Functions and features in Scholar are not dictated by a list of IT specifications but by this model. Everything in Scholar is about dialogue, not content. Content has its place: as an opportunity for discussion, reflection, and construction. Content is always shared in a network, whether that’s in the Community or in the more structured and private, safe space of Creator’s anonymous peer review.

For me, it was a Eureka moment in 2012 to realize how the use of Scholar would give me a new economy of effort to teach and learn. I had been struggling with trying to improve “click-through” e-learning modules that have limited efficacy and that people don’t finish even when it is mandatory. I have never finished a MOOC either. With Scholar, the opportunity to build something, especially if I can then use it in my work changed everything. I don’t know if your experience of this course will lead to the same epiphany. You may be attached to paticular tools and the ways of teaching and learning that they afford. Your practice or even your livelihood may depend on these. At the very least, I hope it will feed your thinking, learning, and doing on the tools and models you are using now, and how you are deploying technology to do new things in new ways, consistent with the needs and challenges of our times.

Image: skyscraperpage.com

The Tower of Babel by Pieter Bruegel the Elder (1563)

Tower of Babel

Reda Sadki #DigitalScholar

What happens when a fledgling, start-up foundation convenes learning leaders from all over the world to explore digital learning? Over 800 participants from 103 countries have joined the Geneva Learning Foundation’s #DigitalScholar course developed in conjunction with the University of Illinois College of Education and Learning Strategies International.

The course officially launches on Monday. Yet participants  joining the online community have begun introducing themselves and, in the process, are already tackling challenging questions on the pedagogy, content, and economics of education and its digital transformation.

“Look at all the people here!” exclaimed one Digital Scholar. And, yes, we are from everywhere. You could start from “cloudy England”, a hop-and-a-skip away from “rainy Amsterdam” and then keep travelling, stopping in any of the 103 countries where participants live. You might end up in the “paradise island” of Mauritius, “sunny but chilly” Sidney, or “hot and humid” Puerto Rico.

Think about it. When Bill Cope and Mary Kalantzis describe the affordance of “ubiquity”, the anywhere-anytime in digital learning, that describes the ability of learners to connect to a course. But ubiquity also enables our connections to each other, across time and space. A banal weather report becomes a way of relating here to there, a way to refer the diversity of contexts and paths that have led us here.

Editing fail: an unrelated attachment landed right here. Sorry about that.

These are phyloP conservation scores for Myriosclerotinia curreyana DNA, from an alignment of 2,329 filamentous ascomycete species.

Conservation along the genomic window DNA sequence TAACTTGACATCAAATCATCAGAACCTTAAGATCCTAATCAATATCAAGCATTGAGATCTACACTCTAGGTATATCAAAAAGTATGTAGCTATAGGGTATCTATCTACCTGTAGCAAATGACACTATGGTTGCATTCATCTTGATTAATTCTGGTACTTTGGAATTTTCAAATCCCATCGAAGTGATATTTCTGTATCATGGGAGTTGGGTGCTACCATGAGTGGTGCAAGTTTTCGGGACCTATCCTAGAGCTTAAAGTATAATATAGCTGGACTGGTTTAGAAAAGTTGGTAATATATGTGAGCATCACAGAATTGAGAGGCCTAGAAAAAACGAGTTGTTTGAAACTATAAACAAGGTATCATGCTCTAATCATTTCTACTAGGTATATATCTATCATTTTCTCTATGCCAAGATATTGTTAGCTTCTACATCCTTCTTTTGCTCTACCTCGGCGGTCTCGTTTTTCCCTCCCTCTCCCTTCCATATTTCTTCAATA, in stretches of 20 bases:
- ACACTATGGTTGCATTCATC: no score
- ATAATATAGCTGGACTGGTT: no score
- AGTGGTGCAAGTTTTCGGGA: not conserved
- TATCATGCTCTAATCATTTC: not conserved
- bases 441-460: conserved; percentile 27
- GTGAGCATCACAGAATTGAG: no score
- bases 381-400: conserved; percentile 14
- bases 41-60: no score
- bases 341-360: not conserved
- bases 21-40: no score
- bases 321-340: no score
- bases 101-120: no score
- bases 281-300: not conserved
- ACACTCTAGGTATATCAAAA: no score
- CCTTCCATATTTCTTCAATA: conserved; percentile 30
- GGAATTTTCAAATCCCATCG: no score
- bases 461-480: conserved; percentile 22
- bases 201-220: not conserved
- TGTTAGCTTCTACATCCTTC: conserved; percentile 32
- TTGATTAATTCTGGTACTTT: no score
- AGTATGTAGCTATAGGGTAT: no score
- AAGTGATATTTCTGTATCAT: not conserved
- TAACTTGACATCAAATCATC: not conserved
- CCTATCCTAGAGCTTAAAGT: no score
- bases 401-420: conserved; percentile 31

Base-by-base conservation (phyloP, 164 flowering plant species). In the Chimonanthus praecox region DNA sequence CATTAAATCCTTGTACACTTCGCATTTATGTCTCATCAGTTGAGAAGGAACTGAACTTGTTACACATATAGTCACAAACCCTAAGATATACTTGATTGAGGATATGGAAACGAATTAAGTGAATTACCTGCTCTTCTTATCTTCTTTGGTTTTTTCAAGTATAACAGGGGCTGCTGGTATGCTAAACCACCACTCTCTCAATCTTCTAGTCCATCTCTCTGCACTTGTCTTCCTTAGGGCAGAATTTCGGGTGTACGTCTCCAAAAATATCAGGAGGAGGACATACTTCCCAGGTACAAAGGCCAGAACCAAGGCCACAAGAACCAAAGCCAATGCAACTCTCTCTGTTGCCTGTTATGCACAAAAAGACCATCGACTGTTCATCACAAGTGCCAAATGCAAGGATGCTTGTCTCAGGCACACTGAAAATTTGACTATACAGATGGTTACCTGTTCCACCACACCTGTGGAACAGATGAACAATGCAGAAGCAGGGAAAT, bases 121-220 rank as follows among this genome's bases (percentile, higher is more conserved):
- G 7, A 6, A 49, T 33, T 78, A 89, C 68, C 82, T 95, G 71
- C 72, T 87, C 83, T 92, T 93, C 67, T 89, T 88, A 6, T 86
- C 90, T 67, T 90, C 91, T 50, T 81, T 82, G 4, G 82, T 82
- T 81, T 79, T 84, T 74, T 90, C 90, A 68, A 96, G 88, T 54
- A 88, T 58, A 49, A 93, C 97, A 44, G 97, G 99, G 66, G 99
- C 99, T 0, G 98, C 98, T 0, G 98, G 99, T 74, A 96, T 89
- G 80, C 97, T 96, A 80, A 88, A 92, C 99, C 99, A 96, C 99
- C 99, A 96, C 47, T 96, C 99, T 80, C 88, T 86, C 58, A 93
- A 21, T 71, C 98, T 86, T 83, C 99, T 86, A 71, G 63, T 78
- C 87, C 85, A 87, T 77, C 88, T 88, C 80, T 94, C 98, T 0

“Thrilled” and “excited” and “delighted” come up more than once. But why are we here? In the words of one Digital Scholar: “I hope to learn and obtain skills to rock!” It is the “opportunity to learn new skills” about the “nuts and bolts” of digital learning. It is also for “professional and educational growth”.  Yes, technology is the “new shiny” but our task as learning leaders is to be “always thinking about how it can best be used in learning”.

So we are here to begin building our own digital course. Not everyone is sure what to expect – and I was surprised by the number who do not know what course they want to develop. That will be the first order of business on Monday and throughout the first week of the course. What we express is of course situated in our context of work and life. The diversity of contexts is staggering – and harder to wrap my head around than the weather. I get that the choice, for example, to focus on “citizen-centered community action”, education, peace, or social justice issues is of course no accident.

The Geneva Learning Foundation’s initial call for applications focused on its own network, in the humanitarian, development, and global health space. So there are public health specialists, evaluators, crisis mappers, knowledge managers, leadership developers, school principals and teachers.

But our bet was that the call would then escape the boundaries of our known circles and reach other industries. And we have. Hence we find decision-making and risk management, writing, faculty development, and the occasional topic that intersect specialties, such as the course on “Twitter for health professionals”.

The common thread is the yearning to share, translate, grow, develop, fusing experience and practice and networks.